A Guide to Taxation in the United Kingdom
When concerning themselves with the world of markets, investors are prone to forget an aspect of trading that can impact their earnings very greatly. That aspect, rather than any kind of analytical strategy or inside information, is pure and simple taxation. Knowing the tax policies of one’s home country is invaluable, which is why this article will act as a brief introduction to taxation in the United Kingdom. In it, we will explore the various types of tax that can be applied to British citizens and businesses, as well as how they vary with earning levels.
Beginners Guide to Tax:
The most basic form of taxation, income tax is the principal supplier of funding for the government of the United Kingdom. For income tax, a standard personal allowance of £10,600 is given to every British taxpayer. Workers who earn this amount or less are exempt from paying taxes on their income. For those who do have to pay taxes, there are three basic tax brackets. The basic bracket encompasses earnings of £0-31,85 at 20% taxation, the higher rate includes earnings ranging from £31,786-150,000 at a 40% tax rate, and the additional rate bracket taxes all income over £150,000 at a rate of 45%. These rates apply to employment income, pensions, and rental income.It should be noted that these are the base rates. Special rules apply to certain types of income. For example, capital gains are taxed at 18% for basic and 28% for higher and additional rate taxpayers. A trader or investor can make up to £11,100 in a single year before the gains become taxable. Income from share dividends is treated somewhat differently, being taxed at 10% for basic rate payers, 32.5% for higher rate payers, and 42.5% for additional rate payers. A special set of tax rules also applies to savings interest. Basic rate payers are taxed 20% on their interest, while higher and additional rate earners are taxed an extra 20 and 25%, respectively.
Inheritance taxation in the UK works somewhat differently than income taxation. Any estate with a total value of £325,000 or more will be subject to a 40% inheritance tax. This rate can, however, be dropped to 36% by donating 10% or more of the value of the estate to charity before the beneficiary or beneficiaries take possession.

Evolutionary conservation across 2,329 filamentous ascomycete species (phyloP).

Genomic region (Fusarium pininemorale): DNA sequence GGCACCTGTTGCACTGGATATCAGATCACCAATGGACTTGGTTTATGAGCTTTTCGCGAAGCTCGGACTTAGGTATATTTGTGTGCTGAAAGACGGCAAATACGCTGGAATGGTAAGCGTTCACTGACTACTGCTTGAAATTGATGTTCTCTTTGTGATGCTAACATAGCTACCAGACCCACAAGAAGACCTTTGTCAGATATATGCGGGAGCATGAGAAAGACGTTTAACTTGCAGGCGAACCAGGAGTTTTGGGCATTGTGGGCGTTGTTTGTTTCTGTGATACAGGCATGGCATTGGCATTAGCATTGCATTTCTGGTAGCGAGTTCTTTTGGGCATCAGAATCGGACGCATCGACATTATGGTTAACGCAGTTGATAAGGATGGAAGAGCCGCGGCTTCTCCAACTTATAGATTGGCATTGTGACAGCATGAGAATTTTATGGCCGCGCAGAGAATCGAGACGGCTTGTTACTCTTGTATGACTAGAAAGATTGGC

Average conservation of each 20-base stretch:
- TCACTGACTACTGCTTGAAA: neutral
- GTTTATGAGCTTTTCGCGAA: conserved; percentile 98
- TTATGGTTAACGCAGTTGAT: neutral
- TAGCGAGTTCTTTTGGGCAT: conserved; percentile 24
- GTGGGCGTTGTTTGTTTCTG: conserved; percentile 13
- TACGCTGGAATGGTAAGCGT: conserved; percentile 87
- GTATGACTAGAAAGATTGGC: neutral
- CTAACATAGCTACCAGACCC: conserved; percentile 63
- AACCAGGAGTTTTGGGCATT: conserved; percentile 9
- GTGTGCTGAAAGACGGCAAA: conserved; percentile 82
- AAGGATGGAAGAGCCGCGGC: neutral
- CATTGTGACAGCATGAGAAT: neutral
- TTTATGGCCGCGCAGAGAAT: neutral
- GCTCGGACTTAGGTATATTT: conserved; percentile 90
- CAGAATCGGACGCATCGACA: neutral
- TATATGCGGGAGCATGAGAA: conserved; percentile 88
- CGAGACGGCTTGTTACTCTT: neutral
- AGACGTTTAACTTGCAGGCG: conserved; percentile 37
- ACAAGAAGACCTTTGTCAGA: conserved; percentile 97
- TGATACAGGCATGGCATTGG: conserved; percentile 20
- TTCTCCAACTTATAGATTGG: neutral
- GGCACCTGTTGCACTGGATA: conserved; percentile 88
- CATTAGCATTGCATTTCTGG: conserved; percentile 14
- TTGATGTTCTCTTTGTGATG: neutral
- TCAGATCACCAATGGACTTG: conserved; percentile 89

Value Added Tax
The Value Added Tax, or VAT, is a tax on the purchasing of goods and services similar to an American sales tax. In the UK, a standard VAT rate of 20% applies to most nonessential products. This rate was raised from 17.5% in 2011. Some products and services, however, and given special rates due to their status as essentials. For example, home energy bills are taxed with the reduced 5% rate, while food and most children’s clothing are categorized as zero rate items, on which no VAT is charged.
At present, the UK charges a tax of 20% on companies that make £300,000 or less, with a 21% rate on those that earn more. This system, however, is set to be replaced in April of next year with a 20% tax on all company earnings. Following a system of progressive tax easing, that rate will be lowered to 19% on earnings in 2017, 2018, and 2019. An 18% corporate tax rate will then be employed in 2020, with no definitive point of expiration.
The wide ranges of different taxes that are applied to those living in the United Kingdom make a good understanding of British tax policy a must for traders and investors who plan to make a living or even additional income from capital gains. Markets and property investments are both affected by high tax rates, and so it is important to factor these rates in when calculating the profitability of an investment. It is also important to know and understand what deductions can be gotten to somewhat ease the burden of taxation in the UK. A certified accountant or tax attorney who is well versed in the laws governing UK tax policy is an invaluable asset for traders, property investors, and entrepreneurs who wish to make their businesses as profitable as possible.